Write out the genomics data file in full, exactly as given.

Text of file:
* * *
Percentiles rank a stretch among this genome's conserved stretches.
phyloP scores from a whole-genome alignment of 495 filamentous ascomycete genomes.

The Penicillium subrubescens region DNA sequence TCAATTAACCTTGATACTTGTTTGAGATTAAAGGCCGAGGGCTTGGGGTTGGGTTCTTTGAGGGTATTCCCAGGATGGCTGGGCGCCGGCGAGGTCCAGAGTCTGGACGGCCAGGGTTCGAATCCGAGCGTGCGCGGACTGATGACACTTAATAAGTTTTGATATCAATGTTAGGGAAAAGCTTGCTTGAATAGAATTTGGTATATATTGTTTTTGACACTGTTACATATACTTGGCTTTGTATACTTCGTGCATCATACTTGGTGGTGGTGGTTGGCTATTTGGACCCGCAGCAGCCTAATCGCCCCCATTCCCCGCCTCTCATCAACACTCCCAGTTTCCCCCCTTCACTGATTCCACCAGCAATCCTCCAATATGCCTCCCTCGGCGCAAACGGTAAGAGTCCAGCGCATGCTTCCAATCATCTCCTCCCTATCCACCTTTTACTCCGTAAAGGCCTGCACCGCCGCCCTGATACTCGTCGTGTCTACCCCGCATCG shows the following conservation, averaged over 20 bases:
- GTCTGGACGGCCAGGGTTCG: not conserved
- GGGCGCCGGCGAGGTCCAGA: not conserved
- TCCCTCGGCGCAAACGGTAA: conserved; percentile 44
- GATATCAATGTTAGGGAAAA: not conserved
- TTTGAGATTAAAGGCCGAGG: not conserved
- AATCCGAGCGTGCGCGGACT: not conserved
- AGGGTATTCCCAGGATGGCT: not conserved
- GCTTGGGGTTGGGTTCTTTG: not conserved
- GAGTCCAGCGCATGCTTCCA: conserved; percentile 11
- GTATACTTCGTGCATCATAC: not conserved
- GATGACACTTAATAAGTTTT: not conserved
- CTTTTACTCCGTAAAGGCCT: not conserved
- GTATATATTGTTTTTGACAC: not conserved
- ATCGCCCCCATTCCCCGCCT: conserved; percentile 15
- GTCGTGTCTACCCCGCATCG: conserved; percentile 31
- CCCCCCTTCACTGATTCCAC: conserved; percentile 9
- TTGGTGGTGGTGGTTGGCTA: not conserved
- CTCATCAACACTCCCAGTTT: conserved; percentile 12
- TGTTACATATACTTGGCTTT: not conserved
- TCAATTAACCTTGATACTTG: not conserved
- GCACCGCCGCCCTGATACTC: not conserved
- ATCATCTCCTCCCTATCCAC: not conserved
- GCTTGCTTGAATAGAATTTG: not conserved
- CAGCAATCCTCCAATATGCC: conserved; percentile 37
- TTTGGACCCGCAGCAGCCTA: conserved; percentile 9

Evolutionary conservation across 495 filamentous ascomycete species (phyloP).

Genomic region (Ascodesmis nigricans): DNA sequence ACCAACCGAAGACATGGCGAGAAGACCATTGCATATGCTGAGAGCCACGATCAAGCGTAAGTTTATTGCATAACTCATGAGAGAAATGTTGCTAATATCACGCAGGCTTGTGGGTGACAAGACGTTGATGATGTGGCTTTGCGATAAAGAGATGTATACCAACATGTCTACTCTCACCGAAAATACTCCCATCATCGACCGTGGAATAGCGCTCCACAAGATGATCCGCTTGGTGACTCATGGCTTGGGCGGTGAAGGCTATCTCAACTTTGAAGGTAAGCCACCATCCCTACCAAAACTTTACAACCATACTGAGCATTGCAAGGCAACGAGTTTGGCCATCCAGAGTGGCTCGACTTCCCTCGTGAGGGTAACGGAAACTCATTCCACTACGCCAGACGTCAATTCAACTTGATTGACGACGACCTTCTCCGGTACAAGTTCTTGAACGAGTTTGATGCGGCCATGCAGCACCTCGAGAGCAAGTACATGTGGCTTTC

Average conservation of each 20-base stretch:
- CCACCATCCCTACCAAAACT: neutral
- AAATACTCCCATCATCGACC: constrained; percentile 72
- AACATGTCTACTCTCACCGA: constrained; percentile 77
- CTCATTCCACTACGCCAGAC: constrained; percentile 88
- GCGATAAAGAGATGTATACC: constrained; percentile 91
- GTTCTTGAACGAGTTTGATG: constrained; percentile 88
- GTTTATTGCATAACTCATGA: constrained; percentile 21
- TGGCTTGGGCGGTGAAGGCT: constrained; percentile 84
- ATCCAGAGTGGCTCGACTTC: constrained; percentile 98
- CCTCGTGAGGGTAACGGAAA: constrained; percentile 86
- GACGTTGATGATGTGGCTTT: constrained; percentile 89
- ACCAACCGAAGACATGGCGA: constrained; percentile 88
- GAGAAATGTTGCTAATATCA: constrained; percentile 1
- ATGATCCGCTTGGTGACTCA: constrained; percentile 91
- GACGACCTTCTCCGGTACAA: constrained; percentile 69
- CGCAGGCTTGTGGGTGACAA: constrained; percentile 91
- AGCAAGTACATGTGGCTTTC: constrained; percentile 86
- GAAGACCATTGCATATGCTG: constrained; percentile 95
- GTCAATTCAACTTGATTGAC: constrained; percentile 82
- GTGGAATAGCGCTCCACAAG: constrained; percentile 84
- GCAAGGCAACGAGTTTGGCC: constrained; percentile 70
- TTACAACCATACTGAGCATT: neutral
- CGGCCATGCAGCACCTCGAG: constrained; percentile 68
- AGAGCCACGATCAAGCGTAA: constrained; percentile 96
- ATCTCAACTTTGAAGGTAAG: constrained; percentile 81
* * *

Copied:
Percentiles rank a stretch among this genome's conserved stretches.
phyloP scores from a whole-genome alignment of 495 filamentous ascomycete genomes.

The Penicillium subrubescens region DNA sequence TCAATTAACCTTGATACTTGTTTGAGATTAAAGGCCGAGGGCTTGGGGTTGGGTTCTTTGAGGGTATTCCCAGGATGGCTGGGCGCCGGCGAGGTCCAGAGTCTGGACGGCCAGGGTTCGAATCCGAGCGTGCGCGGACTGATGACACTTAATAAGTTTTGATATCAATGTTAGGGAAAAGCTTGCTTGAATAGAATTTGGTATATATTGTTTTTGACACTGTTACATATACTTGGCTTTGTATACTTCGTGCATCATACTTGGTGGTGGTGGTTGGCTATTTGGACCCGCAGCAGCCTAATCGCCCCCATTCCCCGCCTCTCATCAACACTCCCAGTTTCCCCCCTTCACTGATTCCACCAGCAATCCTCCAATATGCCTCCCTCGGCGCAAACGGTAAGAGTCCAGCGCATGCTTCCAATCATCTCCTCCCTATCCACCTTTTACTCCGTAAAGGCCTGCACCGCCGCCCTGATACTCGTCGTGTCTACCCCGCATCG shows the following conservation, averaged over 20 bases:
- GTCTGGACGGCCAGGGTTCG: not conserved
- GGGCGCCGGCGAGGTCCAGA: not conserved
- TCCCTCGGCGCAAACGGTAA: conserved; percentile 44
- GATATCAATGTTAGGGAAAA: not conserved
- TTTGAGATTAAAGGCCGAGG: not conserved
- AATCCGAGCGTGCGCGGACT: not conserved
- AGGGTATTCCCAGGATGGCT: not conserved
- GCTTGGGGTTGGGTTCTTTG: not conserved
- GAGTCCAGCGCATGCTTCCA: conserved; percentile 11
- GTATACTTCGTGCATCATAC: not conserved
- GATGACACTTAATAAGTTTT: not conserved
- CTTTTACTCCGTAAAGGCCT: not conserved
- GTATATATTGTTTTTGACAC: not conserved
- ATCGCCCCCATTCCCCGCCT: conserved; percentile 15
- GTCGTGTCTACCCCGCATCG: conserved; percentile 31
- CCCCCCTTCACTGATTCCAC: conserved; percentile 9
- TTGGTGGTGGTGGTTGGCTA: not conserved
- CTCATCAACACTCCCAGTTT: conserved; percentile 12
- TGTTACATATACTTGGCTTT: not conserved
- TCAATTAACCTTGATACTTG: not conserved
- GCACCGCCGCCCTGATACTC: not conserved
- ATCATCTCCTCCCTATCCAC: not conserved
- GCTTGCTTGAATAGAATTTG: not conserved
- CAGCAATCCTCCAATATGCC: conserved; percentile 37
- TTTGGACCCGCAGCAGCCTA: conserved; percentile 9

Evolutionary conservation across 495 filamentous ascomycete species (phyloP).

Genomic region (Ascodesmis nigricans): DNA sequence ACCAACCGAAGACATGGCGAGAAGACCATTGCATATGCTGAGAGCCACGATCAAGCGTAAGTTTATTGCATAACTCATGAGAGAAATGTTGCTAATATCACGCAGGCTTGTGGGTGACAAGACGTTGATGATGTGGCTTTGCGATAAAGAGATGTATACCAACATGTCTACTCTCACCGAAAATACTCCCATCATCGACCGTGGAATAGCGCTCCACAAGATGATCCGCTTGGTGACTCATGGCTTGGGCGGTGAAGGCTATCTCAACTTTGAAGGTAAGCCACCATCCCTACCAAAACTTTACAACCATACTGAGCATTGCAAGGCAACGAGTTTGGCCATCCAGAGTGGCTCGACTTCCCTCGTGAGGGTAACGGAAACTCATTCCACTACGCCAGACGTCAATTCAACTTGATTGACGACGACCTTCTCCGGTACAAGTTCTTGAACGAGTTTGATGCGGCCATGCAGCACCTCGAGAGCAAGTACATGTGGCTTTC

Average conservation of each 20-base stretch:
- CCACCATCCCTACCAAAACT: neutral
- AAATACTCCCATCATCGACC: constrained; percentile 72
- AACATGTCTACTCTCACCGA: constrained; percentile 77
- CTCATTCCACTACGCCAGAC: constrained; percentile 88
- GCGATAAAGAGATGTATACC: constrained; percentile 91
- GTTCTTGAACGAGTTTGATG: constrained; percentile 88
- GTTTATTGCATAACTCATGA: constrained; percentile 21
- TGGCTTGGGCGGTGAAGGCT: constrained; percentile 84
- ATCCAGAGTGGCTCGACTTC: constrained; percentile 98
- CCTCGTGAGGGTAACGGAAA: constrained; percentile 86
- GACGTTGATGATGTGGCTTT: constrained; percentile 89
- ACCAACCGAAGACATGGCGA: constrained; percentile 88
- GAGAAATGTTGCTAATATCA: constrained; percentile 1
- ATGATCCGCTTGGTGACTCA: constrained; percentile 91
- GACGACCTTCTCCGGTACAA: constrained; percentile 69
- CGCAGGCTTGTGGGTGACAA: constrained; percentile 91
- AGCAAGTACATGTGGCTTTC: constrained; percentile 86
- GAAGACCATTGCATATGCTG: constrained; percentile 95
- GTCAATTCAACTTGATTGAC: constrained; percentile 82
- GTGGAATAGCGCTCCACAAG: constrained; percentile 84
- GCAAGGCAACGAGTTTGGCC: constrained; percentile 70
- TTACAACCATACTGAGCATT: neutral
- CGGCCATGCAGCACCTCGAG: constrained; percentile 68
- AGAGCCACGATCAAGCGTAA: constrained; percentile 96
- ATCTCAACTTTGAAGGTAAG: constrained; percentile 81